NimbleX: The Diet Slackware

Posted by jun auza On 10/02/2007
NimbleX: The Diet Slackware - The word “nimble” is an adjective that means quick and light in motion. It is also a quality that the young NimbleX Linux distribution is boasting. Based on Slackware, the grand daddy of all distros, its main goal is to provide the latest and greatest open source applications to those who have lower-end computers.

Recently, I contemplated on replacing Xubuntu from our old Prestigio laptop. Cassandra Mint was a good candidate to replace it but I was looking for an even lighter distro. I tried the very lightweight DSL about a week ago but I find it not suitable for beginners and it still lacks what a complete desktop has. Then yesterday, I ended up reading Tuxmachines’ review of NimbleX which was very positive. So I immediately downloaded the newly released sub 100 version of NimbleX. It took an hour to complete the download and then I was ready to roll. I tested it first on VMWare to know if it really is capable enough to be installed on the old machine. Here is what I found out about NimbleX:

Test Machine Specs:
Board: Intel Corporation D102GGC2
Processor: 3.40 GHz Intel Pentium D
Hard Drive: Samsung 80GB ATA with 8GB allocated to VM disk
Memory: 2GB DDR2 RAM with 512MB allocated to VM memory
Display: RADEON X300/X550 Series [Display adapter]


Intro:
NimbleX is developed in Romania by Bogdan Rădulescu, and is available in either English or Romanian language interface. Being based in Slackware, it uses linux-live scripts with the advantage of having thousands of available free software packages. NimbleX is not yet ranked among the top 100 in Distrowatch.


Installation:
The NimbleX sub 100 version Live CD is only about 100MB in size, thus the name. You can download it directly from here. It doesn’t come with a complete hard disk installer but it is possible to install it manually by following these instructions. A USB installer can be found inside the home directory. They said that it can also be used as a hard drive installer but I tried it without having any success. I didn’t have the luxury of time to install NimbleX manually, but anyway it really is unnecessary as I’m still testing it yet.


Look and Feel:
I was impressed at how NimbleX managed to pack a good looking KDE desktop inside its diminutive size, and made it so responsive that I feel like I’m using XFCE. I tried switching from one screen resolution to another without having some problems. The default theme and wallpaper is fine coupled with few extras. Other eye candies like boot splash and start-up splash screen images are quite pleasing so I would say it was a praiseworthy job by the artwork team.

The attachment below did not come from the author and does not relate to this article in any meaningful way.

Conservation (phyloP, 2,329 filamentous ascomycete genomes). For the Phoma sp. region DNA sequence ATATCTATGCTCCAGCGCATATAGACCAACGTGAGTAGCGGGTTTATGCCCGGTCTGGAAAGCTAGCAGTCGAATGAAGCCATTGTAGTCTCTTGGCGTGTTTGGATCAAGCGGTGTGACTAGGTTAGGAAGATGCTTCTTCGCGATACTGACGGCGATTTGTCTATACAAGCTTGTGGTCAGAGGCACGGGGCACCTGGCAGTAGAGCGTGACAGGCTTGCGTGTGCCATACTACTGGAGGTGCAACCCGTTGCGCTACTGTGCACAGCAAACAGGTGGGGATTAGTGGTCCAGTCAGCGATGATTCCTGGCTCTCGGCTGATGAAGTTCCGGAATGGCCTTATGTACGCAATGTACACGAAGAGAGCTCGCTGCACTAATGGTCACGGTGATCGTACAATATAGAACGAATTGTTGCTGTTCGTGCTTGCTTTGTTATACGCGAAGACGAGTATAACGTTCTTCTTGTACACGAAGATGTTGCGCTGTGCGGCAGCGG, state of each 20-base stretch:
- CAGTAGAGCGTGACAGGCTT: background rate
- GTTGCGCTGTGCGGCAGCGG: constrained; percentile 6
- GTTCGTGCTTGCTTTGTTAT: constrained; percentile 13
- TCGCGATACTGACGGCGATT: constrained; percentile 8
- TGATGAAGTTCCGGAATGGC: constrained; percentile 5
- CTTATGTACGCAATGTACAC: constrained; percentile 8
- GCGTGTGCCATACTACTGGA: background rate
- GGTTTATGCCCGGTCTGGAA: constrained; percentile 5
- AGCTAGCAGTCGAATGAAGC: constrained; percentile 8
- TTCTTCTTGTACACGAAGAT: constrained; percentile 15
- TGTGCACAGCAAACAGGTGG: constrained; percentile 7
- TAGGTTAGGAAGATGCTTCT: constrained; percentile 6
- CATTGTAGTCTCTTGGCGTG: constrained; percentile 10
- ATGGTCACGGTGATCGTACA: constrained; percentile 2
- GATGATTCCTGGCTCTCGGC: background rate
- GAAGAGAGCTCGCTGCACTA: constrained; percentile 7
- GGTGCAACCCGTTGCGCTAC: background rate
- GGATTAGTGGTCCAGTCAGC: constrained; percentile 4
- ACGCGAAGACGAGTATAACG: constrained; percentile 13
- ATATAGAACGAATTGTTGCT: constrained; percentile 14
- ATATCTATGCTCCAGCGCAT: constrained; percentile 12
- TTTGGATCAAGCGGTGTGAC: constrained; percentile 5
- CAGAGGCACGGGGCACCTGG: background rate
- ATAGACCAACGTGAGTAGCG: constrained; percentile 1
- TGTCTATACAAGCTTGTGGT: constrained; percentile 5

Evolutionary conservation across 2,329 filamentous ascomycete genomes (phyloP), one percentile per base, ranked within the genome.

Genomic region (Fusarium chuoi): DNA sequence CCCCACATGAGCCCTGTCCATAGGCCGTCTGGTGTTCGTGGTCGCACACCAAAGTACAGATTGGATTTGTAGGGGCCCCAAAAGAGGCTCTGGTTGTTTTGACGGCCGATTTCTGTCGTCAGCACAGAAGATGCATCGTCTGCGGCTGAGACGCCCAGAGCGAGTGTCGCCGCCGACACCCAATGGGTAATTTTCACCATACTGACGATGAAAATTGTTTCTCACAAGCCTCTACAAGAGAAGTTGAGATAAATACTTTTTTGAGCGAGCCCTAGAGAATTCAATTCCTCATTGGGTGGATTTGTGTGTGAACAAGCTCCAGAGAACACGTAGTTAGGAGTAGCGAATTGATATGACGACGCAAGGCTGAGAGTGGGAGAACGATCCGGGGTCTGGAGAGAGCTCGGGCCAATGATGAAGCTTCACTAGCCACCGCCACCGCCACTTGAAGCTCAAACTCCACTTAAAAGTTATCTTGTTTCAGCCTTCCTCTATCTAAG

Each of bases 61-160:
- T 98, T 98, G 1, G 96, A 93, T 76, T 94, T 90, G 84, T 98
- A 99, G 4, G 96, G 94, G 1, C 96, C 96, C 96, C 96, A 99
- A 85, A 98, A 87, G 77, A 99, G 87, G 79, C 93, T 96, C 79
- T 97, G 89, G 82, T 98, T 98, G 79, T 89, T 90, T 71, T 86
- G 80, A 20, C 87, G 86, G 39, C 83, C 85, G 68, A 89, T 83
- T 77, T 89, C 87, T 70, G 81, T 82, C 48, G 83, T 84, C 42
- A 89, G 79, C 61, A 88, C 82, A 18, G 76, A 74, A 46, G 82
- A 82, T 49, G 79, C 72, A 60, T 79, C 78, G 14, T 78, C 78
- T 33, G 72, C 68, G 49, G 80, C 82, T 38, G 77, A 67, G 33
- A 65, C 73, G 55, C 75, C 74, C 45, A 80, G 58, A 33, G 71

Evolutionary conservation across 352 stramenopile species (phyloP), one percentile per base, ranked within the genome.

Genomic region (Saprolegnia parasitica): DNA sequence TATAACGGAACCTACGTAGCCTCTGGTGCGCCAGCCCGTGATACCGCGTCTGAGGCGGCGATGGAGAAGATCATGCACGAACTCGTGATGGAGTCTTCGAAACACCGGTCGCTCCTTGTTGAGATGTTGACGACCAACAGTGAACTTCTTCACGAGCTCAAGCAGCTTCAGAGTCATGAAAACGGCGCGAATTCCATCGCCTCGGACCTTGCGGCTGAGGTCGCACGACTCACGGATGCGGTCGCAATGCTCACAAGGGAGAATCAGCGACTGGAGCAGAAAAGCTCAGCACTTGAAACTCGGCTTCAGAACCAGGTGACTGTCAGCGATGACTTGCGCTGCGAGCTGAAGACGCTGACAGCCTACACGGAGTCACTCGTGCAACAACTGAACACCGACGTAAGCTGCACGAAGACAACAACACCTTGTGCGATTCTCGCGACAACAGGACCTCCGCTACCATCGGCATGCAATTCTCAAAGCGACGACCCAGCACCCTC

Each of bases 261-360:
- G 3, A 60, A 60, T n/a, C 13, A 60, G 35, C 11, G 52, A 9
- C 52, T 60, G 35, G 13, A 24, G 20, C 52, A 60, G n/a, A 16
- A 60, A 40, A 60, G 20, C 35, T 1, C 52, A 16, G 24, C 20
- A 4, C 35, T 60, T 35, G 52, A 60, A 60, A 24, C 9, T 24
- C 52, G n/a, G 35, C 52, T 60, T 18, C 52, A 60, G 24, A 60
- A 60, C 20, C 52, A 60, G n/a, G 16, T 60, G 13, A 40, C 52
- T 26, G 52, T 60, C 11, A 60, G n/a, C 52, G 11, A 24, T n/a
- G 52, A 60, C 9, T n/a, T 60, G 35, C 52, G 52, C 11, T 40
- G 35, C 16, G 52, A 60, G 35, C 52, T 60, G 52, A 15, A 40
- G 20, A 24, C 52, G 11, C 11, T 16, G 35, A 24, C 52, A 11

Package Management:
There are good amount of software installed by default including Xine multimedia player, Guarddog firewall, Kate IDE, Konqueror web browser, a CD and DVD burner, Gimp image editor and plenty more. I was surprised though that it didn’t have Firefox, but I did successfully added it using Kweb2mod as you can see from the screenshot. Kweb2mod is an experimental program that will mount application modules live and direct from the the NimbleX repository. While not plenty, the repo contained essential software like Java Runtime Environment and OpenOffice.


Stability:
NimbleX is fairly stable in my VMWare testing environment and it really is fast for a KDE desktop. The only understandable slow time I had was when mounting program modules from the web. But once mounted, the opened application will run fast enough for functionality. I must admit that I still have to test it for a much longer period of time to really judge its stability; maybe later on the old laptop. I will just keep an update on that.


Conclusion:
The NimbleX distribution has a prospect and is on the right track to be popular. It gives hope to those who maybe are still using Windows 98 today due to their ultra low-end computers; and for goodness sake please burn that rubbish OS. All things considered, I find NimbleX really easy to use but I will recommend it only to novice users for the lack of automated installer. NimbleX is true to its name and is definitely worth a try. It is without doubt one of the fastest Linux distributions available today.

#UPDATE: I have already tested NimbleX on the old Prestigio 109 laptop with 1GHz VIA Nehemia processor and 256MB of RAM; sad to say, it failed miserably. When I chose the normal boot option which is to KDE, the system freezes and I have to hard reset the laptop. Command Line Interface (CLI) mode is the only thing that worked and when I try to login to KDE via CLI there was an X server error. I tried every boot parameter options but without any success. I didn’t want to dig in anymore to find out what’s causing the problem. It’s the job for the developers to figure this out and somehow improve their hardware support; but I don’t want to assume yet that it is poor in this department. I still want to hear those who have also tried NimbleX.

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